Sawing square timbers

      Producing square timbers on the sawmill. November 15, 2000

I am sawing pine for a timber frame and having trouble getting the timbers square. I'm using a wood-mizer and can get maybe 10% of the cants close but often they are up to 1/6 out on a 10x10. Am I asking too much or is there a trick that I am missing?

Forum Responses
Try to level your saw head to a bed rest/bunk. It is easy with a 4 post machine, but I don't know with a Woodmissizer.

Your logs are probably moving on you while you're sawing them. Taking too much wood from one side tends to relieve the pressure on that side and not the other so it bows a little. Here's what I do if I need timbers that are held to tight dimensions. Start by cutting oversized cants or beams or whatever, go over by at least a 1/4" - 3/8" if not more if the log has a lot of spring to it. Once it's down close then you can cut the extra 1/4" or so off. If this does not work, check your mill alignment.

I have a woodmizer HD-40. Check the actual distance from bed rail to sawblade to see if it is as the scale reads. Check it on all bed rails and close to post and then away. If you don't have a manual from woodmizer get one to find out the necessary corrections. It's not easy, but very straight forward. Also, I find that a dull blade or too fast speed will pull the blade up or down.

Yes, first try to level your saw head to a bed rest/bunk. If that is okay, make sure the log is not rolling on you and the saw is not running up or down in the cut. As others have pointed out, feed rate may well be a big issue here. Too little can cause you problems as well as too much.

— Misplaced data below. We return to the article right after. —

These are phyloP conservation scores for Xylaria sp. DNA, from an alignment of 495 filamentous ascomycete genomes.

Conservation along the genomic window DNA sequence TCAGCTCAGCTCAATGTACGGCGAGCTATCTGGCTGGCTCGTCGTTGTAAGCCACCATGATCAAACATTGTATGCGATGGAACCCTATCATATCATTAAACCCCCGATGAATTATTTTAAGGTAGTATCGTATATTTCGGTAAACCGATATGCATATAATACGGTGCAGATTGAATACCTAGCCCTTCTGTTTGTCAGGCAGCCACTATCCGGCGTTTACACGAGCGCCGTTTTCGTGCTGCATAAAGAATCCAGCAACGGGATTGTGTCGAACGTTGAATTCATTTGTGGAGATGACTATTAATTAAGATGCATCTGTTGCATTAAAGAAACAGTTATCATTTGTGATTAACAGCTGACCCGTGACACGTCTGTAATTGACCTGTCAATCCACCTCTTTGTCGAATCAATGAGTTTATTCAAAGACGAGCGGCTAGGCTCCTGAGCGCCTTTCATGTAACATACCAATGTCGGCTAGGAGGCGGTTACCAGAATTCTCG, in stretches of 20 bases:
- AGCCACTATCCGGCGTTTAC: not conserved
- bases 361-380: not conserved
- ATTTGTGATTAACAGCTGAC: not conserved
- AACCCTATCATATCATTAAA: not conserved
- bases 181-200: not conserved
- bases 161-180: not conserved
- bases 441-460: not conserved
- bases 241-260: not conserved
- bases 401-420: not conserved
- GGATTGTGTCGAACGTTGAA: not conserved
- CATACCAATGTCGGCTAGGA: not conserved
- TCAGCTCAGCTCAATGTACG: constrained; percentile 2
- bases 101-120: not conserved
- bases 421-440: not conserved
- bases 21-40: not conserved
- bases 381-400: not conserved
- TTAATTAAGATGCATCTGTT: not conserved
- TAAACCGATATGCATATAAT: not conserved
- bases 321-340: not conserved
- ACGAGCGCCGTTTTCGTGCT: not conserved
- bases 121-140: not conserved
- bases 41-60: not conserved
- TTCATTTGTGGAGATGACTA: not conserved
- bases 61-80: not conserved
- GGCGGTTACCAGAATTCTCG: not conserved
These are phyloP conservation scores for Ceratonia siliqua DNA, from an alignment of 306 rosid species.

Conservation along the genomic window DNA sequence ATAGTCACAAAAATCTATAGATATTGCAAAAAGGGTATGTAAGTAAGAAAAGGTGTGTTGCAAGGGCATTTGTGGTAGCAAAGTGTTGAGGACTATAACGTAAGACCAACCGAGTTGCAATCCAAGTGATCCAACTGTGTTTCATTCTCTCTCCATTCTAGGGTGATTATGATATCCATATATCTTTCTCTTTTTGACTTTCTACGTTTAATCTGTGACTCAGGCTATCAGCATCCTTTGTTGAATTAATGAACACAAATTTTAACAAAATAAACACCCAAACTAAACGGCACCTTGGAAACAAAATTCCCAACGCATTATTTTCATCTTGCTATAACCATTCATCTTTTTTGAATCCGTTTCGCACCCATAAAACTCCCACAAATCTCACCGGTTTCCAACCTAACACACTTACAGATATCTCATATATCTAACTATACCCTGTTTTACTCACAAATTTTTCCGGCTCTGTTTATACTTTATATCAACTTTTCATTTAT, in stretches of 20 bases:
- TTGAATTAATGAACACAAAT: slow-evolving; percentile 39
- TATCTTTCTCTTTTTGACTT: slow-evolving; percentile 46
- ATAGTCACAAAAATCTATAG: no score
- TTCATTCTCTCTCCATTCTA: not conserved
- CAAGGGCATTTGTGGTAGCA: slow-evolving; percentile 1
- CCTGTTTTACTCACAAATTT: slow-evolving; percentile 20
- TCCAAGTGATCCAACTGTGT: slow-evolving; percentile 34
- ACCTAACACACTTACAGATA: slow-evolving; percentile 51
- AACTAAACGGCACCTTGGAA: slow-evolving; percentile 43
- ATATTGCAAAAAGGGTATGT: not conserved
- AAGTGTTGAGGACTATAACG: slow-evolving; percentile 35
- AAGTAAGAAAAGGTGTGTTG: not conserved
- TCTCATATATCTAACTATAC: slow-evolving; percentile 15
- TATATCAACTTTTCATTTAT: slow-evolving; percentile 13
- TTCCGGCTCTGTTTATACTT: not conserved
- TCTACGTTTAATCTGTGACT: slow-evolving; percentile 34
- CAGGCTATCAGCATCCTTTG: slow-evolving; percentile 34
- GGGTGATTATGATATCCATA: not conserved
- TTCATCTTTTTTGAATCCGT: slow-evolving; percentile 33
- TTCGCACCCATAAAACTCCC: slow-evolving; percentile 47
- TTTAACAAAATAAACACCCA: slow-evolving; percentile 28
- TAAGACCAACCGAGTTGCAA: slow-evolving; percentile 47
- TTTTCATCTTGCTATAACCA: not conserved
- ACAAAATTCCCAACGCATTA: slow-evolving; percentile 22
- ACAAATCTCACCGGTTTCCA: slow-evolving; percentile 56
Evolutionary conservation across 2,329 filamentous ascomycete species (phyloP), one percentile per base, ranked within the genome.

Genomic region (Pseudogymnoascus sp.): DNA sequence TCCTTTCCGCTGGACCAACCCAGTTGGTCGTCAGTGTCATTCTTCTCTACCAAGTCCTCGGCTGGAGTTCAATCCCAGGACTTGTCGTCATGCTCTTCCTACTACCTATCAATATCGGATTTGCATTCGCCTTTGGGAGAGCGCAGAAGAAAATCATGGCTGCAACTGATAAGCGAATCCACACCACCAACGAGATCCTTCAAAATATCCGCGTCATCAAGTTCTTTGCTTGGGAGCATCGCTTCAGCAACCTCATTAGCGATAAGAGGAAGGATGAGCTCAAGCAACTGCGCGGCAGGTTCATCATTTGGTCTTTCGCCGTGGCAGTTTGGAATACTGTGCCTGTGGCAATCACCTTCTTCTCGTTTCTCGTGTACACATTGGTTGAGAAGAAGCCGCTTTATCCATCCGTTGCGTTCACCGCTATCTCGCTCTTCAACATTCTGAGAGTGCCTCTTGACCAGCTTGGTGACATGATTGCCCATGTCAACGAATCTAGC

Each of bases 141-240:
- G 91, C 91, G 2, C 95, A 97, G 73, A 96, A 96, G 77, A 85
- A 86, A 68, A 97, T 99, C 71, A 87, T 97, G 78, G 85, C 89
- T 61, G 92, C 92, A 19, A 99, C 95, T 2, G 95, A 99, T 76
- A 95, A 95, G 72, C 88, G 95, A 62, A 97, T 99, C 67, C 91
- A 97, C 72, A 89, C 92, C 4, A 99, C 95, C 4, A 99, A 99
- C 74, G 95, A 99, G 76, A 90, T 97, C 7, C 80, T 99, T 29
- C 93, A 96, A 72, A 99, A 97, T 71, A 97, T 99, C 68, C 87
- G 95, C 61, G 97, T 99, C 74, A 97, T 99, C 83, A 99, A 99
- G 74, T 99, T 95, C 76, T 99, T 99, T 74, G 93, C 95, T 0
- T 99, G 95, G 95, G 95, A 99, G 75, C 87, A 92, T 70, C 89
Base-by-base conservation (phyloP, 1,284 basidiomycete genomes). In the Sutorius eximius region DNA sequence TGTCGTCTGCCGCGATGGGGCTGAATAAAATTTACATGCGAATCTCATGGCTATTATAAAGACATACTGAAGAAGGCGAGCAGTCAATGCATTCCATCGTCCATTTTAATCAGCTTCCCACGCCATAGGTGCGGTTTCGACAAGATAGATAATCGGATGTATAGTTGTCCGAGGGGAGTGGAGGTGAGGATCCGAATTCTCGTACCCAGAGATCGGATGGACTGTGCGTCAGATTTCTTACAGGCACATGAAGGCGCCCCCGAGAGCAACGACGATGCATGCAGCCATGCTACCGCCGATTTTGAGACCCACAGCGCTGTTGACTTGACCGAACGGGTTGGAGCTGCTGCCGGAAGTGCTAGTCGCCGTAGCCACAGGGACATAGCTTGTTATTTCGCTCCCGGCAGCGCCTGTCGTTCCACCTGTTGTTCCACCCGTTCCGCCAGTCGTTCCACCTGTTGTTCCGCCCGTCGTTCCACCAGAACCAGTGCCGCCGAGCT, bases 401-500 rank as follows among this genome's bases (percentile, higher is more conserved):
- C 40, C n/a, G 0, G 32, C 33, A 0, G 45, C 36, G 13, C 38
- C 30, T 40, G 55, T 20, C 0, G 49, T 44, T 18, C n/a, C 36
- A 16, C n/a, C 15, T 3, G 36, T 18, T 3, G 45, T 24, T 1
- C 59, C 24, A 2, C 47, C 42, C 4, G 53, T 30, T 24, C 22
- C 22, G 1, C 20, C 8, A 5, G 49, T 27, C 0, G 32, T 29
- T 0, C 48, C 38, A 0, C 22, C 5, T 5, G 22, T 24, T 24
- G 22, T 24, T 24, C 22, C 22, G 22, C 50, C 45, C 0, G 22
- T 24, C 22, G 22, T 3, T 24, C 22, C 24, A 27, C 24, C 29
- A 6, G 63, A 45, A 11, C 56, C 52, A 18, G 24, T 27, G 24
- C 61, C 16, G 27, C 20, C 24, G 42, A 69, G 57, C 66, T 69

I was having the same problem and found my mill to be out of spec--log stops, blade level, etc. I now make it a point to check it every week or month. Don't assume your mill is perfect from week to week. Stress in the wood will also play its part as the guys have pointed out.

Wait and see what will happen as they dry.

Try turning a cut beam end for end on the mill, same fresh cut side up. Lower your band to the cut surface--if the band is parallel to the cut surface then your problem lies in your uprights (not being 90 degrees). If the cut is different, the band is not parallel to the bed. 1/16 in ten inches--that's what they make jointers for.

I have had that problem. Don't take too much wood off at one time and turn the cant more often.

The comments below were added after this Forum discussion was archived as a Knowledge Base article (add your comment).

Comment from contributor A:
I have a Hudson 228 and have had the same problem. It has always ended up being a leveling problem. Let your jacks down on concrete blocks and check the level of the mill regularly, especially when sawing big logs.

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